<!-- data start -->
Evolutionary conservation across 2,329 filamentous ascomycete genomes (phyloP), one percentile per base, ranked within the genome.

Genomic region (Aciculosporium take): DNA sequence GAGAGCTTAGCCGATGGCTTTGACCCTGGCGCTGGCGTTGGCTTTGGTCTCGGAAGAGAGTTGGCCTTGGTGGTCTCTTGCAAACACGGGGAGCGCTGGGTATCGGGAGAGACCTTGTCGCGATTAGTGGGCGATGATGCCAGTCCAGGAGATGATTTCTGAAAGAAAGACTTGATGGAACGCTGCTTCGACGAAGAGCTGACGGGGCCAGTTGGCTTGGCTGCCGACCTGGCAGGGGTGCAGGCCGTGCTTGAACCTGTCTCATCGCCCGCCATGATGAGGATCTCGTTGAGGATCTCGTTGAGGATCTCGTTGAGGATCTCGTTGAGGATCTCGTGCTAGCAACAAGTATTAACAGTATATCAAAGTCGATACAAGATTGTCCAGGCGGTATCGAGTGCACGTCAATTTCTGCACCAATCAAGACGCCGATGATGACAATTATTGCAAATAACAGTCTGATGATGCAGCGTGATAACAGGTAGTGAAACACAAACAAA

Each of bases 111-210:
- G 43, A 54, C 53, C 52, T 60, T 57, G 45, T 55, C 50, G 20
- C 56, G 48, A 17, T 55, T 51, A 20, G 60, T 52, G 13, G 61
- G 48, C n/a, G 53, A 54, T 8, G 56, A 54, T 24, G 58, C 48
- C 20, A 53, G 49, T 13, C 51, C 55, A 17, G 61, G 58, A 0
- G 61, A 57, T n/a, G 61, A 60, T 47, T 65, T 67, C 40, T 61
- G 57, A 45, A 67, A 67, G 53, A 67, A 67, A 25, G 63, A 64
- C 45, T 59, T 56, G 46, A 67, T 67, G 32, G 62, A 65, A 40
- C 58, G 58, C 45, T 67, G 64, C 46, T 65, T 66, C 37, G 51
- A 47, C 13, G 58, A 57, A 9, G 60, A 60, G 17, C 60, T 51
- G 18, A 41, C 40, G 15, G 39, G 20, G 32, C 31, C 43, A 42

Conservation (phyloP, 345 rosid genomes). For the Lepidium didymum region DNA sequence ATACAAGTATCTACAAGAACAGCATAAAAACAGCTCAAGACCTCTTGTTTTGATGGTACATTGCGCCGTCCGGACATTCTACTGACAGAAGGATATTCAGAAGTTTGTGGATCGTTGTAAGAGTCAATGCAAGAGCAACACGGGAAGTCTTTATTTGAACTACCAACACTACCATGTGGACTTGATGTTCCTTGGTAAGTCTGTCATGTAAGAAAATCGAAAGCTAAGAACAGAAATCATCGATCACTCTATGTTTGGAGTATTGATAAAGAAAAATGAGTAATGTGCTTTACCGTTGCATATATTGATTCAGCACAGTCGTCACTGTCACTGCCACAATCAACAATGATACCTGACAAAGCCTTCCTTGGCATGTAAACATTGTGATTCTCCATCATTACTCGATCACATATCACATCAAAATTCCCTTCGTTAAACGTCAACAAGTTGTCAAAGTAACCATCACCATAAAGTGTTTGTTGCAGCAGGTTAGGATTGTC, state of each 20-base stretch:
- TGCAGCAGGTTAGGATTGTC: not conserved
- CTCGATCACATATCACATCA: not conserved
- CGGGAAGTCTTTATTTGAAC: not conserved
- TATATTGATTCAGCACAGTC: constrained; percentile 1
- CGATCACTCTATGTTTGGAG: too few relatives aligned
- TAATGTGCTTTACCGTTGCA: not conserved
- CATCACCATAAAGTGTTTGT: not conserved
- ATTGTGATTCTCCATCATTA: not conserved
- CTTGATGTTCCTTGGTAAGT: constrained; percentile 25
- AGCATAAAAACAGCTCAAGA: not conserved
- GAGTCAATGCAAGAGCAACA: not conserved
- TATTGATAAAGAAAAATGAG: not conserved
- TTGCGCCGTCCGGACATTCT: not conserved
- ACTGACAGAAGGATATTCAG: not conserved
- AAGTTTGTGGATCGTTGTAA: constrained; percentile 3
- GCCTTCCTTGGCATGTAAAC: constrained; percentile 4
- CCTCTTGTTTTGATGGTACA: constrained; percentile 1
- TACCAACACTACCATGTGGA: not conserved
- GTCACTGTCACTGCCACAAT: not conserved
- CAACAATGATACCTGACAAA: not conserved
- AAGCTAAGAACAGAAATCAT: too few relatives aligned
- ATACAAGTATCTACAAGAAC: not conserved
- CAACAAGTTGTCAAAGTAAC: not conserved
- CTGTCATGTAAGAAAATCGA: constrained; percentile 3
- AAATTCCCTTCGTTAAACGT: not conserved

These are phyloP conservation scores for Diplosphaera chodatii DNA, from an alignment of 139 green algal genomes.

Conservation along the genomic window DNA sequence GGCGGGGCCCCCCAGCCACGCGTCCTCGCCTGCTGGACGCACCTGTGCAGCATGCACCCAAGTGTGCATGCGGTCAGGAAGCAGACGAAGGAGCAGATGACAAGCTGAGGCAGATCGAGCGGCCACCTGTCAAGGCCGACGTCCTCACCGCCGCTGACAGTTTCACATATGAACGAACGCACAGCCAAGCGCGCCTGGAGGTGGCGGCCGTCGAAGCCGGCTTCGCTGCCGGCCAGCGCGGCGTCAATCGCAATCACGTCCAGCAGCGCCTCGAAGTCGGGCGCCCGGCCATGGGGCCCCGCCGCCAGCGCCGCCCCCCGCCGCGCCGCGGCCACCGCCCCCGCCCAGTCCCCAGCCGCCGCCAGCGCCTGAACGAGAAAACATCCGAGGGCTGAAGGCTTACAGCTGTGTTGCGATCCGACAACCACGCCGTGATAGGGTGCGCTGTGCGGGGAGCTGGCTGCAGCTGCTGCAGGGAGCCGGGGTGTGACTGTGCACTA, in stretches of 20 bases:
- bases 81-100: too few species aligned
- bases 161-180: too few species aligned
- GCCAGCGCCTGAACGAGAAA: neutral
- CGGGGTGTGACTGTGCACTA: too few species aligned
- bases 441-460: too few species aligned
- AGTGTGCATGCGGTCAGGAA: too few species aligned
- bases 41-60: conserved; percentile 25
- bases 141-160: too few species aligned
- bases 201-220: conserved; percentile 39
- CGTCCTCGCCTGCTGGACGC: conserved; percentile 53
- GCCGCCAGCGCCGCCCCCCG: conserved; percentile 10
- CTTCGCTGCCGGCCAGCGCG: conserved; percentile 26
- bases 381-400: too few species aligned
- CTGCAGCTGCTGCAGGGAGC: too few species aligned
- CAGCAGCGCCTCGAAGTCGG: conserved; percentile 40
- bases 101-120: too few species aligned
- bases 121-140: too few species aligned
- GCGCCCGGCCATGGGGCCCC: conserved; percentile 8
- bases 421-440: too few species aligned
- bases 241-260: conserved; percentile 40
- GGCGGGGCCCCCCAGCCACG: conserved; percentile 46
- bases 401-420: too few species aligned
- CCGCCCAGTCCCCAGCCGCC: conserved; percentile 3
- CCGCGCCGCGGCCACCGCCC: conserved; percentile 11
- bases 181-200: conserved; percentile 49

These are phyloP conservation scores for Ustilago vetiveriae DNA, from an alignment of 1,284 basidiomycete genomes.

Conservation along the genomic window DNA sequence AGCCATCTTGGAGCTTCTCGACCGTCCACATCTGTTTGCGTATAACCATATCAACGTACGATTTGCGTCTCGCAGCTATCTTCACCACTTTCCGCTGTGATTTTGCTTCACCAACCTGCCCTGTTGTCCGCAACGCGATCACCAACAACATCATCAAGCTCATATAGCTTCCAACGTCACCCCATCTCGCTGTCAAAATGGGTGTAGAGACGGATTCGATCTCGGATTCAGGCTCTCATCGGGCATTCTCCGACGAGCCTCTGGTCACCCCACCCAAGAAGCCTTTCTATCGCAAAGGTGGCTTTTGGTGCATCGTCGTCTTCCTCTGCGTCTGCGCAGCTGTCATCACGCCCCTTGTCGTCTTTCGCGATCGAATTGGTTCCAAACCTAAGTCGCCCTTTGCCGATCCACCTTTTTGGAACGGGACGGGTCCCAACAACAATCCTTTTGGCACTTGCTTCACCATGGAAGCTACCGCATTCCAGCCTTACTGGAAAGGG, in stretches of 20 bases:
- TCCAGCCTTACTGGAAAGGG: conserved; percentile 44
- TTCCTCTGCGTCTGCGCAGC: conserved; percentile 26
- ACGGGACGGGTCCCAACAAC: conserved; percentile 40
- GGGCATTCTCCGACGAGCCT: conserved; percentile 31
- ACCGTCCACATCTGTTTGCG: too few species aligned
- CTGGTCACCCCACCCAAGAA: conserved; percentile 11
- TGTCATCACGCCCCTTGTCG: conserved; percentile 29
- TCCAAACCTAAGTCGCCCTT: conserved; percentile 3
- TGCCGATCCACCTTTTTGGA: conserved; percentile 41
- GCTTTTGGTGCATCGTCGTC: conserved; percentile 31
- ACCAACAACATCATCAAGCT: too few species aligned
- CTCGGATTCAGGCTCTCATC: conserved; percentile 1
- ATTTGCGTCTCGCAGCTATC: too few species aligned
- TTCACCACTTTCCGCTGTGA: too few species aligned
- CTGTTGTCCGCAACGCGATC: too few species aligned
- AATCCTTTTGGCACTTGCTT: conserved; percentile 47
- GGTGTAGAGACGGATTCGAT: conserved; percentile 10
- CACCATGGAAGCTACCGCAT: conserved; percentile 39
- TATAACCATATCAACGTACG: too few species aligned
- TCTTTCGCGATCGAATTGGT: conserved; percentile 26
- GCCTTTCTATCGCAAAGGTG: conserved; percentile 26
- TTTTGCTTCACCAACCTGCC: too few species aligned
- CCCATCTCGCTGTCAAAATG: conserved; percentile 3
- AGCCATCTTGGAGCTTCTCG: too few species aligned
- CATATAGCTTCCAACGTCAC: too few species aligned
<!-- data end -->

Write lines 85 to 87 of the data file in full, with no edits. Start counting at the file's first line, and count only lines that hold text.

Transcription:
- GGTGTAGAGACGGATTCGAT: conserved; percentile 10
- CACCATGGAAGCTACCGCAT: conserved; percentile 39
- TATAACCATATCAACGTACG: too few species aligned